Marine Sciences (BS): Meteorology Concentration

To see more about what you will learn in this program, visit the Learning Outcomes website!

The degree of Bachelor of Science in Marine Science may be obtained by selecting one of five concentrations: Biological Oceanography, Chemistry, Geology, Meteorology, or Physics.

The degree of Bachelor of Science in Natural Resources is available with a concentration in Marine and Coastal Resources.

Marine scientists explore all aspects of the seas and coastal regions, seeking to understand how the oceans, their biological communities, the solid earth and the atmosphere interact. As professionals with interdisciplinary training, marine scientists are needed to advise business, industry and governments on the potential impact of human activities and the wise use of marine resources. Marine scientists work for consulting firms; regulatory agencies; the mass media; business and industry; federal, state and local governments; academic laboratories; research and education organizations; and nonprofit environmental watchdog groups.

Contact

For more information about our marine science programs, visit our website or contact:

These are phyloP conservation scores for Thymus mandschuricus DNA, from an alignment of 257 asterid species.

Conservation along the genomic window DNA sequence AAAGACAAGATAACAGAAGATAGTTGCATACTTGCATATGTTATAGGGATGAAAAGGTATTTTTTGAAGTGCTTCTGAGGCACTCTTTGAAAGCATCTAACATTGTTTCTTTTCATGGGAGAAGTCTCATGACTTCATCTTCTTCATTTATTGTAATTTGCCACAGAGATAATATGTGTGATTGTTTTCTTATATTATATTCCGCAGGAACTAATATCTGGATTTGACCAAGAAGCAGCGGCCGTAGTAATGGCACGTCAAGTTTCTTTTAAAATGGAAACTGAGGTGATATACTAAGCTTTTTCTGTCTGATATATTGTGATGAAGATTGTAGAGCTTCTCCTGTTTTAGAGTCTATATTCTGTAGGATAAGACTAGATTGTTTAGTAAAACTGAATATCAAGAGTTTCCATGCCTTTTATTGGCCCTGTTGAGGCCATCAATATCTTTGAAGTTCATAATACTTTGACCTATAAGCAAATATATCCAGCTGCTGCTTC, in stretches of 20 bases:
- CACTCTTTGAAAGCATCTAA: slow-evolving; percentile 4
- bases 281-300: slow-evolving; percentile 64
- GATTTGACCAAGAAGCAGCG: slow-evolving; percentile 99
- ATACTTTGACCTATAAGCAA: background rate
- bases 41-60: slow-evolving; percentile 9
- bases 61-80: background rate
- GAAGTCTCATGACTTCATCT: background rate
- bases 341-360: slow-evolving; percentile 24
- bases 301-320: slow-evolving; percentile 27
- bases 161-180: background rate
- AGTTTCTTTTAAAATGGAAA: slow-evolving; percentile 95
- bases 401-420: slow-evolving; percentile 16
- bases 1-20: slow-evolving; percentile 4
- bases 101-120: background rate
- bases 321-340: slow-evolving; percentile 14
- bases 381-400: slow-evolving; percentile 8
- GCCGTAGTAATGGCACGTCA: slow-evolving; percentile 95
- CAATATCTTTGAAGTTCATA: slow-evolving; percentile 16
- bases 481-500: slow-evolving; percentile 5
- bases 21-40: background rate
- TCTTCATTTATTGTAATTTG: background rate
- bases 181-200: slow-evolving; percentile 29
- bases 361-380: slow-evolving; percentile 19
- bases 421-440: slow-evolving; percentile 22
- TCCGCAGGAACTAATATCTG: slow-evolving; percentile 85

Maggie Puryear
Associate Director of Undergraduate Programs

mwpollar@ncsu.edu
919.513.093 

Plan Requirements

Core Courses/Marine Science
MEA 100Earth System Science: Exploring the Connections4
MEA 200Introduction to Oceanography3
MEA 210Oceanography Lab1
MEA 250Introduction to Coastal Environments3
MEA 459Field Investigation of Coastal Processes5
MEA 460Principles of Physical Oceanography3
MEA 462Observational Methods and Data Analysis in Marine Physics3
MEA 495Junior Seminar in the Marine, Earth, and Atmospheric Sciences1
Meteorology Concentration
MEA 215Introduction to Atmospheric Sciences4
MEA 321Fundamentals of Air Quality and Climate Change3
MEA 312Atmospheric Thermodynamics4
MEA 421Atmospheric Dynamics I3
MEA 463Fluid Physics3
MEA 464Ocean Circulation Systems3
MEA 467Marine Meteorology3
Meteorology Concentration Electives 211
Basic Math & Sciences
CH 101Chemistry - A Molecular Science 13
CH 102General Chemistry Laboratory1
CH 201Chemistry - A Quantitative Science 13
CH 202Quantitative Chemistry Laboratory1
PY 205
PY 206
Physics for Engineers and Scientists I
and Physics for Engineers and Scientists I Laboratory 1
4
PY 208
PY 209
Physics for Engineers and Scientists II
and Physics for Engineers and Scientists II Laboratory
4
MA 141Calculus I 14
MA 241Calculus II 14
MA 242Calculus III 14
MA 341Applied Differential Equations I3
ST 370Probability and Statistics for Engineers3
Select one of the following Computer Science electives:3
Introduction to Computing-FORTRAN